Editor's Note: The Third Ward City Council race is shaping up to be one of the most competitive council races for the 2013 Minneapolis election.
Incumbent City Council Member Diane Hofstede is facing competition from Jacob Frey, a civil rights attorney and community organizer.
The new Third Ward — post-redistricting — includes neighborhoods downtown and east of the river, including Bottineau, Sheridan, St. Anthony West, St. Anthony East, Beltrami, Nicollet Island/East Bank, Marcy Holmes, Downtown East, Downtown West and the North Loop.
The Journal is sponsoring a Third Ward candidate forum on Thursday, March 21, 6:30-7:30 p.m., at DeLaSalle High School with the League of Women Voters of Minneapolis.
The new City Council ward boundaries go into effect for the November election. Before the redistricting process, the Third Ward included neighborhoods on the east side and in North Minneapolis. It did not stretch into the downtown area.
Races for city offices are nonpartisan, but the DFL Party has long dominated Minneapolis politics. Hofstede and Frey are seeking the DFL endorsement, and have been actively recruiting delegates for the Third Ward DFL Convention on May 4 at Nicollet Island. To secure the DFL endorsement, a candidate needs 60 percent of the delegate votes.
The endorsing process gets underway at the DFL precinct caucuses on April 16.
Jacob Frey fell in love with Minneapolis while running the Twin Cities Marathon in 2006.
He ran the race in two hours and 20 minutes — four minutes shy of his personal best for the marathon. Frey used to be a nationally ranked professional distance runner and was a member of Team USA.
Now he’s running an aggressive campaign for the Third Ward City Council seat in a race against incumbent City Council Member Diane Hofstede.
Frey, a civil rights attorney with Halunen & Associates, has been active in many community causes since he moved to Minneapolis in 2009.
He organized the Big Gay Race, raising more than $250,000 to help defeat the marriage amendment. He helped people in North Minneapolis following the tornado and was involved in starting Isuroon, an empowerment group for Somali women.
The city honored him with the first Martin Luther King Jr. award for his social justice and civil rights work.
He said his motivation to run for the City Council comes from a passion for public service.
“From the bottom of my heart, I really want to have the ability to make a difference in people’s lives on a very grassroots level and there’s no position I can think of that is touching people more directly than City Council,” he said. “They have the ability to be in constant contact with constituents and the ability to affect people’s lives in a very tangible way. City Council has the ability to organize, which is what I really pride myself on, on issues that aren’t even related in some cases to City Hall.”
If elected Frey said he would focus on being responsive to the needs of his constituents and advocate to make the ward more family friendly, too, supporting efforts to secure a new downtown school.
“Ninety percent of the issues that touch your day-to-day life are City Council issues — and you need someone effective in that position to make sure everything is going in the right direction,” he said. “If somebody calls up with an issue, I think it’s important that a city council member gets back to them in a timely basis — within 24 hours. That’s something I pledge to do.”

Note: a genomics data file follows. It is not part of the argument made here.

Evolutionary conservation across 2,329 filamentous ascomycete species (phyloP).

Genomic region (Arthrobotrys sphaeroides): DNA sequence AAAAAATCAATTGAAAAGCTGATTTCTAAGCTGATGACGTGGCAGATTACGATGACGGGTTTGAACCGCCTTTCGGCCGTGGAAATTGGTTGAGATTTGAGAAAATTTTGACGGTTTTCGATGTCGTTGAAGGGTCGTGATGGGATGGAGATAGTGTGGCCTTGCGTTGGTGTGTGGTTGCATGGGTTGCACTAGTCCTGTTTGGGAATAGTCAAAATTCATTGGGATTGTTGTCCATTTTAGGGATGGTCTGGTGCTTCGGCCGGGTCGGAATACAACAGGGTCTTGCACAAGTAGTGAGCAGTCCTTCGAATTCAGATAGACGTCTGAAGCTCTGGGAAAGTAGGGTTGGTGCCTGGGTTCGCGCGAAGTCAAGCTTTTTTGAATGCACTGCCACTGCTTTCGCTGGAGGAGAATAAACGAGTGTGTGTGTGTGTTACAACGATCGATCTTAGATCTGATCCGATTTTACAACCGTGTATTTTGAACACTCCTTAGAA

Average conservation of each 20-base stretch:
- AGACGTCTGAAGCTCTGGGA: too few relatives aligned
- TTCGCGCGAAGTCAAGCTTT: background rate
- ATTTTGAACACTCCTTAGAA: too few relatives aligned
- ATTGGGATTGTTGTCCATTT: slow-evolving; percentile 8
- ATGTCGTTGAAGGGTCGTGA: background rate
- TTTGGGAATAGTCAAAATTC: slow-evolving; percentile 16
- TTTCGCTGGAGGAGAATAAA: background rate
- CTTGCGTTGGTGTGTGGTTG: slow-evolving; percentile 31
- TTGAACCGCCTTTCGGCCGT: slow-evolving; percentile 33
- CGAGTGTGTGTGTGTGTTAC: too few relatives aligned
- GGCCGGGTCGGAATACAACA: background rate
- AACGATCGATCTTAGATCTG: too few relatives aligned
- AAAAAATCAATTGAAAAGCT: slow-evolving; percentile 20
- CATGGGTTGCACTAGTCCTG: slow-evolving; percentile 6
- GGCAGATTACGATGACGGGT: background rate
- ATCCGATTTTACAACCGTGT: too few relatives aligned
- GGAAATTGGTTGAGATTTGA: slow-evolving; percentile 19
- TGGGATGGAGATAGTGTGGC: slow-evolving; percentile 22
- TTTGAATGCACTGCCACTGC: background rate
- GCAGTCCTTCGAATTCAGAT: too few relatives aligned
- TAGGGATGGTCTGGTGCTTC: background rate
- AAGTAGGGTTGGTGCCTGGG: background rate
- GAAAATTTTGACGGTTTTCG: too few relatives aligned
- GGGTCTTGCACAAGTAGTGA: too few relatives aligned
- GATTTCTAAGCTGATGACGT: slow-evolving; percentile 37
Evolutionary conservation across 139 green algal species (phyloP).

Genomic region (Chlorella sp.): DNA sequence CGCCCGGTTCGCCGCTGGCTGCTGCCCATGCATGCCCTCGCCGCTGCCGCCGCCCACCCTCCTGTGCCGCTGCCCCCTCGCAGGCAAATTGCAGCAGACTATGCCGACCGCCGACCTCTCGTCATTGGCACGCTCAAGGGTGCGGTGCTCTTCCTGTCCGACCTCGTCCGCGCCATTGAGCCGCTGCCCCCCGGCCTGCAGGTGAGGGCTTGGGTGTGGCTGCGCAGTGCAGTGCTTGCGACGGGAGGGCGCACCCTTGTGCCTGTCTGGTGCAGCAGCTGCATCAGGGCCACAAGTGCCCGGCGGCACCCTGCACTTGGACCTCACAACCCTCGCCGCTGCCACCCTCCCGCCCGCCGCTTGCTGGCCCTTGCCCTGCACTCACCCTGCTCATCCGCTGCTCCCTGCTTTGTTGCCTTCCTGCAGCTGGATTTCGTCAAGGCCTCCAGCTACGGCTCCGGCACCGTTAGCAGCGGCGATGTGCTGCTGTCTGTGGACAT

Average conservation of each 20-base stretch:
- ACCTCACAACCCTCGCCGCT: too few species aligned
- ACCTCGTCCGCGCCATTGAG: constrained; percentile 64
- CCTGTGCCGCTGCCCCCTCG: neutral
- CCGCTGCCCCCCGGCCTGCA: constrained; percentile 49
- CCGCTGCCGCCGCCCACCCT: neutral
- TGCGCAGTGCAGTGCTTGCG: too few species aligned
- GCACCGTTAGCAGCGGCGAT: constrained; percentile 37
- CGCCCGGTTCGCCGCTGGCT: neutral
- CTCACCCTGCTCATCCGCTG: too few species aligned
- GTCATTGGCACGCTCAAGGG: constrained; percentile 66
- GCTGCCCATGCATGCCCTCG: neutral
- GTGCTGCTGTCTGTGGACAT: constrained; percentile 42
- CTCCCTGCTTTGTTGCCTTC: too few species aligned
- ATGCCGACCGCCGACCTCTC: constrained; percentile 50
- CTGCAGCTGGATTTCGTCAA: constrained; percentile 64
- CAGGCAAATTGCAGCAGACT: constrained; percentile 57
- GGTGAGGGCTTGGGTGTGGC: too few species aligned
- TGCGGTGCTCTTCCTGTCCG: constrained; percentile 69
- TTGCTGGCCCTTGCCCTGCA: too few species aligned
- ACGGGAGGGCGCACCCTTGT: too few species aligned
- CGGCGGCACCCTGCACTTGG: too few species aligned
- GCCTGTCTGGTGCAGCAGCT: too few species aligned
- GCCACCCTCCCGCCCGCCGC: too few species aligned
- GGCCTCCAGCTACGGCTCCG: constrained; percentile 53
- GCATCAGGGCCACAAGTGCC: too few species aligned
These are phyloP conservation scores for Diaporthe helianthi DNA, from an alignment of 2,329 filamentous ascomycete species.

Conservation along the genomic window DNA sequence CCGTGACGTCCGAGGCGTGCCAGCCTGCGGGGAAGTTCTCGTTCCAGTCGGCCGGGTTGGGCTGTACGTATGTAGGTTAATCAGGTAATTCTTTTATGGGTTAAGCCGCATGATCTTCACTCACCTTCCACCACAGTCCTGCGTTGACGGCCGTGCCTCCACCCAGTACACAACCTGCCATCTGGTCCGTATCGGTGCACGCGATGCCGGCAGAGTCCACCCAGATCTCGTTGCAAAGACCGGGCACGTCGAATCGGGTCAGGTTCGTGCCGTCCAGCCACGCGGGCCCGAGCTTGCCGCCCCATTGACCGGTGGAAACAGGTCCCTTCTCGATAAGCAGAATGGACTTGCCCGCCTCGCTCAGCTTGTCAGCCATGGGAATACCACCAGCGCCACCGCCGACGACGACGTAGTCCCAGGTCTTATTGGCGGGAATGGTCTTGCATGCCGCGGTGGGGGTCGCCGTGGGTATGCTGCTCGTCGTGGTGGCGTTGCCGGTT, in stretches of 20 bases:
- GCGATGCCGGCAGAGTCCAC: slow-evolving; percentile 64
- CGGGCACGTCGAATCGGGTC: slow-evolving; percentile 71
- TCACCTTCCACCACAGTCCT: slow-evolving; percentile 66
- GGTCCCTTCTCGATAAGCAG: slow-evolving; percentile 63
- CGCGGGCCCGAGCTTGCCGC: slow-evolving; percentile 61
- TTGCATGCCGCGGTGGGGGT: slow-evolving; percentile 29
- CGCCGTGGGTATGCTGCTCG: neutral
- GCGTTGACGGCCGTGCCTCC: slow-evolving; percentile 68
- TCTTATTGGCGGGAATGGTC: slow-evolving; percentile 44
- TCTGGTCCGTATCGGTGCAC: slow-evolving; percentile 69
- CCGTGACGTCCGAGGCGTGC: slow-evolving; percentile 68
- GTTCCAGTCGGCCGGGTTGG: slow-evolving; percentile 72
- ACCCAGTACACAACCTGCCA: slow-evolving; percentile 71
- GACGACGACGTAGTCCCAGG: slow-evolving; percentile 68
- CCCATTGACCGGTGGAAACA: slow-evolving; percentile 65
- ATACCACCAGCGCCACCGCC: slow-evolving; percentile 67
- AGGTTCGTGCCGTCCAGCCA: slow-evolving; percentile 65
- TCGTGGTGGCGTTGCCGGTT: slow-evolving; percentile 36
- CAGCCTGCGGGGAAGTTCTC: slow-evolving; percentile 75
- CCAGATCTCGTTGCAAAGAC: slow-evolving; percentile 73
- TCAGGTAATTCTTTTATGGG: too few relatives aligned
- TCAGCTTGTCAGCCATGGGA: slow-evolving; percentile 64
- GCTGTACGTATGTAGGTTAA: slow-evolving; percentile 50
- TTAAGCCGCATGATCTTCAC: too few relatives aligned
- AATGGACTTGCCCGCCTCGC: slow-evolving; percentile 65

Frey said he’s a supporter of development and density, but as a council member, he would push for green amenities.
He also promises to be a champion of diversity. “You need someone who is willing to advocate for the values of diversity — not just diversity in terms of skin color and ethnicity, but diversity in terms of transportation options, employment options, entertainment, theatrical options and cuisine,” he said. “A diverse ward in all senses of the word makes it a stronger and better place to live.”
As for the new Vikings stadium, Frey said he would work to make sure it has a positive impact on the neighborhood.
“I think that the only way that the neighborhood will succeed with that development is if there is a substantial amount of both residential and mixed use surrounding the Vikings stadium,” he said. “You need a council member who is willing to be an advocate for the neighborhood to make sure that a beautiful building goes up, but also to make sure that the Vikings are contributing the public amenities they promised to the community.”
As part of his campaign, Frey’s team has created a couple of fun YouTube videos, including one showing him running around to various landmarks in the ward and another with prominent community leaders explaining why “Frey’s my Guy.”
Michael Rainville, a longtime Northeast resident and Meet Minneapolis manager, is featured on the video. He’s endorsing Frey after supporting Hofstede’s previous runs for the Council.
“[Jacob] has managerial skills. He can run an office,” he said. “He’s a good listener. He’s the future of our ward.”
Frey also has the support of four City Council members — Lisa Goodman, Elizabeth Glidden, Gary Schiff and Robert Lilligren.
Lilligren, vice president of the Council, said he’s been impressed by Frey’s work ethic and organizing abilities.
“There’s just something about that ability to have a vision and see it through that’s really needed in that ward office,” he said. “He’s connecting with people one on one — both the people that are traditionally engaged with the city, but also the student community and immigrant communities. I just think he has what it takes to be a good council member.”
Neighborhood: Nicollet Island/East Bank
Occupation: attorney with Minneapolis law firm Halunen & Associates
Education: B.A. from the College of William and Mary, 2003; J.D. from Villanova University School of Law, 2009
Campaign website: jacobfreyforourcity.com